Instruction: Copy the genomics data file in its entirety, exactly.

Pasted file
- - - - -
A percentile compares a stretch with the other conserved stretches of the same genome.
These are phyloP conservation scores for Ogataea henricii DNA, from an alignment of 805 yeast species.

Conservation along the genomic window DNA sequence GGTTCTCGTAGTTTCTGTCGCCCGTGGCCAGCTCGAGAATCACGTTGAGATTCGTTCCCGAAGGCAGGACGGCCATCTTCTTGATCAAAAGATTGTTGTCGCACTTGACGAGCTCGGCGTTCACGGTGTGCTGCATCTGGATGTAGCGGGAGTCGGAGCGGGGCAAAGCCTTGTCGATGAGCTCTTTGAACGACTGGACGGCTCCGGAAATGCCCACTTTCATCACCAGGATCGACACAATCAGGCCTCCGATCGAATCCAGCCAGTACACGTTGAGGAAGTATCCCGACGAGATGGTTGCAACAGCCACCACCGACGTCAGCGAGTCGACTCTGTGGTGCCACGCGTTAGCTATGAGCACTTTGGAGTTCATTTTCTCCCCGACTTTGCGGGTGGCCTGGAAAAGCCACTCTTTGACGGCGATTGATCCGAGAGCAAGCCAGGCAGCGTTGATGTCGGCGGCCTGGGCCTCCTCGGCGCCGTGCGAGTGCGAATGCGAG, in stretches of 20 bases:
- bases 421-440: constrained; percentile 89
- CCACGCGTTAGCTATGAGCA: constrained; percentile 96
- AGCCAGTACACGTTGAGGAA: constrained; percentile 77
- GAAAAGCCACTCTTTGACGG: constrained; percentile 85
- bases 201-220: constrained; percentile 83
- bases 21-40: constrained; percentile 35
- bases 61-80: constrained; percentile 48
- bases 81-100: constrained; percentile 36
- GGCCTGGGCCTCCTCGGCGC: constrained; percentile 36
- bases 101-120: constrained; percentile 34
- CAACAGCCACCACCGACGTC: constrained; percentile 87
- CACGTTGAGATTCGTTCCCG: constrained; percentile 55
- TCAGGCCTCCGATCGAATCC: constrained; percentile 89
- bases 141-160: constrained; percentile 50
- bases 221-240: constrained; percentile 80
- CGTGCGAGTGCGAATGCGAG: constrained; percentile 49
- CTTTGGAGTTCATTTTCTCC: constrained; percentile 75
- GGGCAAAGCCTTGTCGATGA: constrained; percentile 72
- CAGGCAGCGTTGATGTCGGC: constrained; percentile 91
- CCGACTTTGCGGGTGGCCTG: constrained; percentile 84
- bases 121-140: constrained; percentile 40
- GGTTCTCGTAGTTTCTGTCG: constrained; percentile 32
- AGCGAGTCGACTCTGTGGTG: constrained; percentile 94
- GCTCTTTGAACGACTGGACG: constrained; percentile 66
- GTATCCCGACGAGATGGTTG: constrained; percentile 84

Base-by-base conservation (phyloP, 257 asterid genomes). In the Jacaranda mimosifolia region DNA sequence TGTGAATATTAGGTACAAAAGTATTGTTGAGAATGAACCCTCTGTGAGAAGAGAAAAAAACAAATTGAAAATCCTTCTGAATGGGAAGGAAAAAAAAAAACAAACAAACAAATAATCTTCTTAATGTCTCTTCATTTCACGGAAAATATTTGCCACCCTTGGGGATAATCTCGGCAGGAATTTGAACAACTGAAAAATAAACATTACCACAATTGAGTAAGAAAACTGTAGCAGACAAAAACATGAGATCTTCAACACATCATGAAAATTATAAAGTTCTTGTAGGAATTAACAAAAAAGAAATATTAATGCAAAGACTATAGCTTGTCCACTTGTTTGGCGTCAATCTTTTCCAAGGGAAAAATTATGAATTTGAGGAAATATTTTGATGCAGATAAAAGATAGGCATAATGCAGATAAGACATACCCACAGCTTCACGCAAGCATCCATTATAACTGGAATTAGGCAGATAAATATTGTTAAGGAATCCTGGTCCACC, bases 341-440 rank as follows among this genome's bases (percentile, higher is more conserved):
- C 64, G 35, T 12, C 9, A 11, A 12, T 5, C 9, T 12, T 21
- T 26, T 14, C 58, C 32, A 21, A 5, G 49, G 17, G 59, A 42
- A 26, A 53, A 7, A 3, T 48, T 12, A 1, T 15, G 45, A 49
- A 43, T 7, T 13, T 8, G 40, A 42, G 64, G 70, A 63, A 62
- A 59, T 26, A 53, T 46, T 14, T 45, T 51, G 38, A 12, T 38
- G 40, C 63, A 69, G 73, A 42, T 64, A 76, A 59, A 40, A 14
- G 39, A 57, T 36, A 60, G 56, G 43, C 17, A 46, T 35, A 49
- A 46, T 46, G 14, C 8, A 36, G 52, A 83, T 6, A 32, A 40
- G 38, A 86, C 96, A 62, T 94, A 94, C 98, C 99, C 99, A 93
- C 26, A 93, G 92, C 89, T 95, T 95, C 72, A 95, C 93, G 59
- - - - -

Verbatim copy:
A percentile compares a stretch with the other conserved stretches of the same genome.
These are phyloP conservation scores for Ogataea henricii DNA, from an alignment of 805 yeast species.

Conservation along the genomic window DNA sequence GGTTCTCGTAGTTTCTGTCGCCCGTGGCCAGCTCGAGAATCACGTTGAGATTCGTTCCCGAAGGCAGGACGGCCATCTTCTTGATCAAAAGATTGTTGTCGCACTTGACGAGCTCGGCGTTCACGGTGTGCTGCATCTGGATGTAGCGGGAGTCGGAGCGGGGCAAAGCCTTGTCGATGAGCTCTTTGAACGACTGGACGGCTCCGGAAATGCCCACTTTCATCACCAGGATCGACACAATCAGGCCTCCGATCGAATCCAGCCAGTACACGTTGAGGAAGTATCCCGACGAGATGGTTGCAACAGCCACCACCGACGTCAGCGAGTCGACTCTGTGGTGCCACGCGTTAGCTATGAGCACTTTGGAGTTCATTTTCTCCCCGACTTTGCGGGTGGCCTGGAAAAGCCACTCTTTGACGGCGATTGATCCGAGAGCAAGCCAGGCAGCGTTGATGTCGGCGGCCTGGGCCTCCTCGGCGCCGTGCGAGTGCGAATGCGAG, in stretches of 20 bases:
- bases 421-440: constrained; percentile 89
- CCACGCGTTAGCTATGAGCA: constrained; percentile 96
- AGCCAGTACACGTTGAGGAA: constrained; percentile 77
- GAAAAGCCACTCTTTGACGG: constrained; percentile 85
- bases 201-220: constrained; percentile 83
- bases 21-40: constrained; percentile 35
- bases 61-80: constrained; percentile 48
- bases 81-100: constrained; percentile 36
- GGCCTGGGCCTCCTCGGCGC: constrained; percentile 36
- bases 101-120: constrained; percentile 34
- CAACAGCCACCACCGACGTC: constrained; percentile 87
- CACGTTGAGATTCGTTCCCG: constrained; percentile 55
- TCAGGCCTCCGATCGAATCC: constrained; percentile 89
- bases 141-160: constrained; percentile 50
- bases 221-240: constrained; percentile 80
- CGTGCGAGTGCGAATGCGAG: constrained; percentile 49
- CTTTGGAGTTCATTTTCTCC: constrained; percentile 75
- GGGCAAAGCCTTGTCGATGA: constrained; percentile 72
- CAGGCAGCGTTGATGTCGGC: constrained; percentile 91
- CCGACTTTGCGGGTGGCCTG: constrained; percentile 84
- bases 121-140: constrained; percentile 40
- GGTTCTCGTAGTTTCTGTCG: constrained; percentile 32
- AGCGAGTCGACTCTGTGGTG: constrained; percentile 94
- GCTCTTTGAACGACTGGACG: constrained; percentile 66
- GTATCCCGACGAGATGGTTG: constrained; percentile 84

Base-by-base conservation (phyloP, 257 asterid genomes). In the Jacaranda mimosifolia region DNA sequence TGTGAATATTAGGTACAAAAGTATTGTTGAGAATGAACCCTCTGTGAGAAGAGAAAAAAACAAATTGAAAATCCTTCTGAATGGGAAGGAAAAAAAAAAACAAACAAACAAATAATCTTCTTAATGTCTCTTCATTTCACGGAAAATATTTGCCACCCTTGGGGATAATCTCGGCAGGAATTTGAACAACTGAAAAATAAACATTACCACAATTGAGTAAGAAAACTGTAGCAGACAAAAACATGAGATCTTCAACACATCATGAAAATTATAAAGTTCTTGTAGGAATTAACAAAAAAGAAATATTAATGCAAAGACTATAGCTTGTCCACTTGTTTGGCGTCAATCTTTTCCAAGGGAAAAATTATGAATTTGAGGAAATATTTTGATGCAGATAAAAGATAGGCATAATGCAGATAAGACATACCCACAGCTTCACGCAAGCATCCATTATAACTGGAATTAGGCAGATAAATATTGTTAAGGAATCCTGGTCCACC, bases 341-440 rank as follows among this genome's bases (percentile, higher is more conserved):
- C 64, G 35, T 12, C 9, A 11, A 12, T 5, C 9, T 12, T 21
- T 26, T 14, C 58, C 32, A 21, A 5, G 49, G 17, G 59, A 42
- A 26, A 53, A 7, A 3, T 48, T 12, A 1, T 15, G 45, A 49
- A 43, T 7, T 13, T 8, G 40, A 42, G 64, G 70, A 63, A 62
- A 59, T 26, A 53, T 46, T 14, T 45, T 51, G 38, A 12, T 38
- G 40, C 63, A 69, G 73, A 42, T 64, A 76, A 59, A 40, A 14
- G 39, A 57, T 36, A 60, G 56, G 43, C 17, A 46, T 35, A 49
- A 46, T 46, G 14, C 8, A 36, G 52, A 83, T 6, A 32, A 40
- G 38, A 86, C 96, A 62, T 94, A 94, C 98, C 99, C 99, A 93
- C 26, A 93, G 92, C 89, T 95, T 95, C 72, A 95, C 93, G 59